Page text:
Masionettes, Coralline Walk, Lesnes, Thamesmead, Greenwich, London: close-up of the balconies

RIBA15744
Greater London Council. Department of Architecture & Civic Design
NOTES: This is one of the images taken for 'Manplan 8: Housing' in Architectural Review, vol. 148, September 1970. Thamesmead was planned in 1965-1966 as a new town on the riverside marshes of south-east London between Plumstead and Erith. It was scheduled for completion in 1974 but was never fully finished and the projected population of 60,000 for the new town was downgraded to 45,000 by the end of the 1970s. From then around 400 houses were being built annually and by 1982, the population stood at 20,000. Since 2014 the managment and regeneration of the area has come under the aegis of Peabody.

Low-rise housing, Lensbury Way, Lesnes, Thamesmead, Greenwich, London: a resident relaxing on his balcony

RIBA15745
Greater London Council. Department of Architecture & Civic Design
NOTES: This is one of the images taken for 'Manplan 8: Housing' in Architectural Review, vol. 148, September 1970. Thamesmead was planned in 1965-1966 as a new town on the riverside marshes of south-east London between Plumstead and Erith. It was scheduled for completion in 1974 but was never fully finished and the projected population of 60,000 for the new town was downgraded to 45,000 by the end of the 1970s. From then around 400 houses were being built annually and by 1982, the population stood at 20,000. Since 2014 the managment and regeneration of the area has come under the aegis of Peabody.

Low-rise housing, Thamesmead, Greenwich, London: close-up of a rear elevation and back gardens

RIBA15746
Greater London Council. Department of Architecture & Civic Design
NOTES: This is one of the images taken for 'Manplan 8: Housing' in Architectural Review, vol. 148, September 1970. Thamesmead was planned in 1965-1966 as a new town on the riverside marshes of south-east London between Plumstead and Erith. It was scheduled for completion in 1974 but was never fully finished and the projected population of 60,000 for the new town was downgraded to 45,000 by the end of the 1970s. From then around 400 houses were being built annually and by 1982, the population stood at 20,000. Since 2014 the managment and regeneration of the area has come under the aegis of Peabody.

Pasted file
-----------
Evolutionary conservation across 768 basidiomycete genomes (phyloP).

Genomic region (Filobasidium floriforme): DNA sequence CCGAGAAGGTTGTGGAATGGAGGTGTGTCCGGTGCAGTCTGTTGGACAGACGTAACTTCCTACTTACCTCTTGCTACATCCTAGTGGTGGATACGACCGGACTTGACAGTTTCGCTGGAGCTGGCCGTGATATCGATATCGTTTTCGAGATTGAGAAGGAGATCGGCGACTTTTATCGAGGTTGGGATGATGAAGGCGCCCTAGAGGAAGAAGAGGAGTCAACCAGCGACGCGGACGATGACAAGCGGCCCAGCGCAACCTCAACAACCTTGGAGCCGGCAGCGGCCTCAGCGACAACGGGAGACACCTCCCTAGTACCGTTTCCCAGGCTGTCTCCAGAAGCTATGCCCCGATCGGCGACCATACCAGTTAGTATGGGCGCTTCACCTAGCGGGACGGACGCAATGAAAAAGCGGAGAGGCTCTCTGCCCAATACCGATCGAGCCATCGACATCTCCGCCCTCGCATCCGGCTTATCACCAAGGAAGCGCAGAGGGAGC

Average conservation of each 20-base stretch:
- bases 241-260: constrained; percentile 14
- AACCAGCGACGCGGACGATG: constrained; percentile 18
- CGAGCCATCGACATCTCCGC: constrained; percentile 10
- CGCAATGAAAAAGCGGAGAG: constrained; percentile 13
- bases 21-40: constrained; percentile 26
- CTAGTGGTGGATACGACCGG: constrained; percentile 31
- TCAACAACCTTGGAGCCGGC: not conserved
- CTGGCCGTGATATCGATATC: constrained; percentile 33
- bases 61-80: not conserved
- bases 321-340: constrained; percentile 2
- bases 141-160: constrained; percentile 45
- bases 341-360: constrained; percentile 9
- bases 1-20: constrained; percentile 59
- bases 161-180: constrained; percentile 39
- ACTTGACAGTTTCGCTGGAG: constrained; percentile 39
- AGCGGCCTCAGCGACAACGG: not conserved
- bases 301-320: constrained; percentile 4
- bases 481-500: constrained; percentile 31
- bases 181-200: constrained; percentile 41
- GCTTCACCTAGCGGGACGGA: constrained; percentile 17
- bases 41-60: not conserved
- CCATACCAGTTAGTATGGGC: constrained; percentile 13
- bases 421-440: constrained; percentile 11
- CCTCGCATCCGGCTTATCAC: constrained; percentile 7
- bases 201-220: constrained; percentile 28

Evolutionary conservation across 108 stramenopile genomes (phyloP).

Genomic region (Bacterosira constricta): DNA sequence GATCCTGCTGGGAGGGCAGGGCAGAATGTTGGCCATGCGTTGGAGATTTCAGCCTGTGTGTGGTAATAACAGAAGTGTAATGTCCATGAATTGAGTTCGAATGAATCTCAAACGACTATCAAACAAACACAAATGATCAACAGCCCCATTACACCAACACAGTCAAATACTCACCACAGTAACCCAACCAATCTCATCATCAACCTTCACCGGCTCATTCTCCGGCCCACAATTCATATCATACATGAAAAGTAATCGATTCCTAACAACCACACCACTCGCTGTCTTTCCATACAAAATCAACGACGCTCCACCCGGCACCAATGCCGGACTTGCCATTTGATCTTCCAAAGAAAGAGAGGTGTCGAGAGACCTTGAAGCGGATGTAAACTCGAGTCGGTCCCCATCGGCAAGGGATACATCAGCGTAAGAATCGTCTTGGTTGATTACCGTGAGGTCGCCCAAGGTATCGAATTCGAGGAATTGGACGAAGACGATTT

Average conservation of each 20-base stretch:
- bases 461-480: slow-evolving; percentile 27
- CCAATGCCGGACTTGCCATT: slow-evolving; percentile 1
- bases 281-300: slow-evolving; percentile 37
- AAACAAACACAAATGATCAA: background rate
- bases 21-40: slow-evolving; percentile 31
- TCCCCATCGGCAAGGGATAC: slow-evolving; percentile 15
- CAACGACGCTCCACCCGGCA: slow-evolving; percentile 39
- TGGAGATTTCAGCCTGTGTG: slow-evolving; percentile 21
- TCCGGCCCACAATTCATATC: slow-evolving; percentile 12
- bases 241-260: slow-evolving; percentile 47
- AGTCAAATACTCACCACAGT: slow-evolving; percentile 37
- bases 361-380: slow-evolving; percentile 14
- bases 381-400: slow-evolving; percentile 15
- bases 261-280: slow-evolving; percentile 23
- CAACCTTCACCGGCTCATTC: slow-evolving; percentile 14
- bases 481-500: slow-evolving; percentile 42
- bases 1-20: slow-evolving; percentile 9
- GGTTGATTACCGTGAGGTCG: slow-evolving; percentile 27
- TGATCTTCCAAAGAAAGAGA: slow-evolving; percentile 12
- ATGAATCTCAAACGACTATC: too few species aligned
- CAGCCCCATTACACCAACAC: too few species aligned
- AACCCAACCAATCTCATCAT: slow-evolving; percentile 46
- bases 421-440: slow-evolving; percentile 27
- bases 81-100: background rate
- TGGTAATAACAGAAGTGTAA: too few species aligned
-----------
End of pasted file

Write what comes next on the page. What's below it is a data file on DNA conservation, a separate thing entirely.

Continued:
Housing at The Brow, Runcorn, Cheshire

RIBA15767
Runcorn Development Corporation Architects Department
NOTES: This is one of the images taken for 'Manplan 8: Housing' in Architectural Review, vol. 148, 1970 Sep. Runcorn New Town was designated on 10 April 1964, with the aim of providing housing and jobs for the people of North Merseyside and Liverpool in particular. The Runcorn Development Corporation (RDC) was formally appointed on 30 April 1964 and the draft Master Plan for the New Town was prepared by Arthur Ling and Associates and approved in 1968. The RDC operated until 1981 when it was dissolved and its functions, property, rights and liabilities were transferred to Warrington Development Corporation which was renamed Warrington and Runcorn Development Corporation.

Housing at The Brow, Runcorn, Cheshire

RIBA15768
Runcorn Development Corporation Architects Department
NOTES: This is one of the images taken for 'Manplan 8: Housing' in Architectural Review, vol. 148, 1970 Sep. Runcorn New Town was designated on 10 April 1964, with the aim of providing housing and jobs for the people of North Merseyside and Liverpool in particular. The Runcorn Development Corporation (RDC) was formally appointed on 30 April 1964 and the draft Master Plan for the New Town was prepared by Arthur Ling and Associates and approved in 1968. The RDC operated until 1981 when it was dissolved and its functions, property, rights and liabilities were transferred to Warrington Development Corporation which was renamed Warrington and Runcorn Development Corporation.

Housing at Lincoln Way, Corby New Town, Northamptonshire

RIBA15769
Corby Development Corporation Architects Department
NOTES: This is one of the images taken for 'Manplan 8: Housing' in Architectural Review, vol. 148, 1970 Sep.
)
CLOSE